There may also be an association between high-protein diets and the risk of developing diabetic nephropathy. In a cross-sectional study of patients with type 1 diabetes,23 patients with macroalbuminuria were more likely than those with microalbuminuria or normal albumin excretion to report consuming > 20% of their calories in the form of protein. High-protein diets are not recommended.
Recommendations regarding fat in the diet of people with diabetes are similar to those for patients with coronary artery disease. This is primarily because studies have shown that the risk of myocardial infarction in diabetic patients is similar to that of nondiabetic patients who have already suffered a myocardial infarction.24 Because saturated fats are the major dietary determinants of serum LDL cholesterol levels, people with diabetes should strive to keep saturated fat consumption to < 7% of total daily calories and to minimize consumption of trans-fatty acids. Cholesterol consumption should be < 200 mg/day.15
When incorporated into a controlled-calorie diet in which individuals are not losing weight, programs that emphasize either carbohydrate or monounsaturated fats both lower cholesterol, but the higher-carbohydrate diets may exacerbate hyperglycemia. In diets in which total calories were reduced to facilitate weight loss, however, the hyperglycemic effect of the high-carbohydrate diet appeared mitigated.15 Mediterranean-style diets, which are high in polyunsaturated fats, have been associated with lower mortality in elderly Europeans, but this study was not specific to people with diabetes.25 Diets high in fish oil may decrease the risk of cardiovascular disease and all-cause mortality.26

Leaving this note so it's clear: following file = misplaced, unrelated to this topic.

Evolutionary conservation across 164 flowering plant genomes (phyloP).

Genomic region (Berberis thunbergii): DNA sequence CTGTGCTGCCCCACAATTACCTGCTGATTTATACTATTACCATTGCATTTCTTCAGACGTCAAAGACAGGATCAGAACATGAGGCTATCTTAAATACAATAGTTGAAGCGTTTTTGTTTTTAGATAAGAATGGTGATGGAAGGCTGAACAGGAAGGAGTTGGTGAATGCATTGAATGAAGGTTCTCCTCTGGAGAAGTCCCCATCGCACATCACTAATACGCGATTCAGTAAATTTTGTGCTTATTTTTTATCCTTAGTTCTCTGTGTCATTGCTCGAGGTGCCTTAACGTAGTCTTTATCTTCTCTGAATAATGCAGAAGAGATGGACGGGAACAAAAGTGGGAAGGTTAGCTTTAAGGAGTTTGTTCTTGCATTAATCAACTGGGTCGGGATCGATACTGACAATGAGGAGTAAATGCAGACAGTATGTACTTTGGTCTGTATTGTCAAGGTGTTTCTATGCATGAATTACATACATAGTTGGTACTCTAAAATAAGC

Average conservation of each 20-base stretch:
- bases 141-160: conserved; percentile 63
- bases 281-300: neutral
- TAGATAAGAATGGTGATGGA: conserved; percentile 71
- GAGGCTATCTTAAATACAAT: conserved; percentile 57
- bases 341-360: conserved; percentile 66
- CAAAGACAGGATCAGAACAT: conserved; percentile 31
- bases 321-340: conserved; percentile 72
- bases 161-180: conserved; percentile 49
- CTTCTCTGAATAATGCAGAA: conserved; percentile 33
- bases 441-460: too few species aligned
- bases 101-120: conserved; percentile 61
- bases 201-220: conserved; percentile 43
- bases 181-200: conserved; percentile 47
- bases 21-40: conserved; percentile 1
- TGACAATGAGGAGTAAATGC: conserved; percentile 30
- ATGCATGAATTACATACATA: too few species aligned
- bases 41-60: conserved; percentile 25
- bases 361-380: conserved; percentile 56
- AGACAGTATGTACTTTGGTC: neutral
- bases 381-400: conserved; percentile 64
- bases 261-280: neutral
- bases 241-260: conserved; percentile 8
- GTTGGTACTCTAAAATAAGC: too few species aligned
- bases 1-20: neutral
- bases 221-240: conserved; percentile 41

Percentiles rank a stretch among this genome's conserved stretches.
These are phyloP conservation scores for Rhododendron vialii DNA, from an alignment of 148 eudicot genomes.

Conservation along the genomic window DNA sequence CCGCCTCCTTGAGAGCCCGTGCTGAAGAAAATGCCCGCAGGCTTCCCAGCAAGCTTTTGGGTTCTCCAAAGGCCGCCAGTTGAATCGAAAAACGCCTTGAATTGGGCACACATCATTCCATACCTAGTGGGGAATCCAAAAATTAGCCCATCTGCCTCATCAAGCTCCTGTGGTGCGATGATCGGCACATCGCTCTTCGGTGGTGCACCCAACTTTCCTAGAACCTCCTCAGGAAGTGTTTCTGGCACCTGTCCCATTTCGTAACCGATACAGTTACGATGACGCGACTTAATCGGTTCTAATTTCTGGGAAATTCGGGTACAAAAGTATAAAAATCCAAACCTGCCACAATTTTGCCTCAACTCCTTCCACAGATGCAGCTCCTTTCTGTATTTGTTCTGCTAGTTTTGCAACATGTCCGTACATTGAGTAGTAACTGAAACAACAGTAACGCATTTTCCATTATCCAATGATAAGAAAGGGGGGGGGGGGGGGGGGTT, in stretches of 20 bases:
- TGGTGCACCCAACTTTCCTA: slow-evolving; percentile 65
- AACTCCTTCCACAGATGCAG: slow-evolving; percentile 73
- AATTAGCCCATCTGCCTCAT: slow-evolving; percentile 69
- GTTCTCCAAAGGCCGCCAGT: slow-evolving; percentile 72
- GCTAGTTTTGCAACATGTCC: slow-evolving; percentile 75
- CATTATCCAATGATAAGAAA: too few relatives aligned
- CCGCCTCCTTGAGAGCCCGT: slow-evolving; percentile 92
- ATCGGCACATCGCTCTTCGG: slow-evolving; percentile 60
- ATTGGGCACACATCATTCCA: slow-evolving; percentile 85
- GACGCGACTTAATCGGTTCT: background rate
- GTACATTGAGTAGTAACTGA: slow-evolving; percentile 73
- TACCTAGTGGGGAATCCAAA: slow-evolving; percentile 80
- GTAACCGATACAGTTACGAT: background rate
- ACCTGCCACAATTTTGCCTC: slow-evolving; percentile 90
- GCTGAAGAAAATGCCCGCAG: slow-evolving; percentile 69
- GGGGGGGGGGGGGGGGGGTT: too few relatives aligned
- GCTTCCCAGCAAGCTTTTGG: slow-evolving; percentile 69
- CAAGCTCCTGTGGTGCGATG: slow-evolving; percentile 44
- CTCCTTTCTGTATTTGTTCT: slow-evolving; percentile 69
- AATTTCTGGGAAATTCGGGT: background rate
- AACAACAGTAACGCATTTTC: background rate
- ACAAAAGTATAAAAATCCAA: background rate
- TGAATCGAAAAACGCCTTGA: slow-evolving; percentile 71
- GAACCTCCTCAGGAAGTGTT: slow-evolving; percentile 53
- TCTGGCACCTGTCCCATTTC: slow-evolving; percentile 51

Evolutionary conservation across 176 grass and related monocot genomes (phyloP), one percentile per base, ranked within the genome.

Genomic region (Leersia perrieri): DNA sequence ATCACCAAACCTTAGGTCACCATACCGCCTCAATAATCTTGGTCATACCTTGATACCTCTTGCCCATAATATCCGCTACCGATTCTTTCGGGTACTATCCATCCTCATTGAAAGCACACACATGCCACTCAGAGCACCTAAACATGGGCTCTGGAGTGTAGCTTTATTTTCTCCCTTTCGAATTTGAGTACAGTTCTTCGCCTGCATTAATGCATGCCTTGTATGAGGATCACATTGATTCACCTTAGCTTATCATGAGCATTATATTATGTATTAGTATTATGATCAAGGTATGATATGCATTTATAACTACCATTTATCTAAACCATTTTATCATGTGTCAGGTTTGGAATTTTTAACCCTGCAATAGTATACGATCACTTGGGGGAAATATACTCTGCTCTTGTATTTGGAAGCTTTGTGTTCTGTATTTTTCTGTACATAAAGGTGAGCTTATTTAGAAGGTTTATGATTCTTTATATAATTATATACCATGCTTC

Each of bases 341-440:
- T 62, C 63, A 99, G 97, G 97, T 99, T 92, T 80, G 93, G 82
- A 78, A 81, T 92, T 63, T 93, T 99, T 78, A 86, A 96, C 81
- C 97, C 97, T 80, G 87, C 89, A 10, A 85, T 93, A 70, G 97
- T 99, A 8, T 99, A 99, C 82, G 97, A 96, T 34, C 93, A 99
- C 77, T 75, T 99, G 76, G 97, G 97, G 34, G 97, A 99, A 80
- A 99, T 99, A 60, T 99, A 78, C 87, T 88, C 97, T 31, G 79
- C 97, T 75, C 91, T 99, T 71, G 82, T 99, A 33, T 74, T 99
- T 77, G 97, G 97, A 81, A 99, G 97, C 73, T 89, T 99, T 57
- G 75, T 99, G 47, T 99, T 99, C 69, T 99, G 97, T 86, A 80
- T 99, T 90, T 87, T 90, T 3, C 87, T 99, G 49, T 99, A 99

Plant sterols are plant esters that decrease intestinal absorption of both dietary and hepatobiliary cholesterol. They have been shown in prospective studies of diabetic patients to decrease LDL cholesterol. To avoid unnecessary weight gain, the ADA recommends that, if they are used in the diet to decrease cholesterol, they should replace cholesterol sources rather than simply be added.15,27
There has been a great deal of interest in using micronutrients such as chromium, zinc, antioxidants, and herbal supplements to improve diabetes control. Although some small studies have suggested a benefit from chromium, other studies and meta-analysis have not reached the same conclusion. Currently, there are no large convincing studies that prove benefit of micronutrients in the management of diabetes.15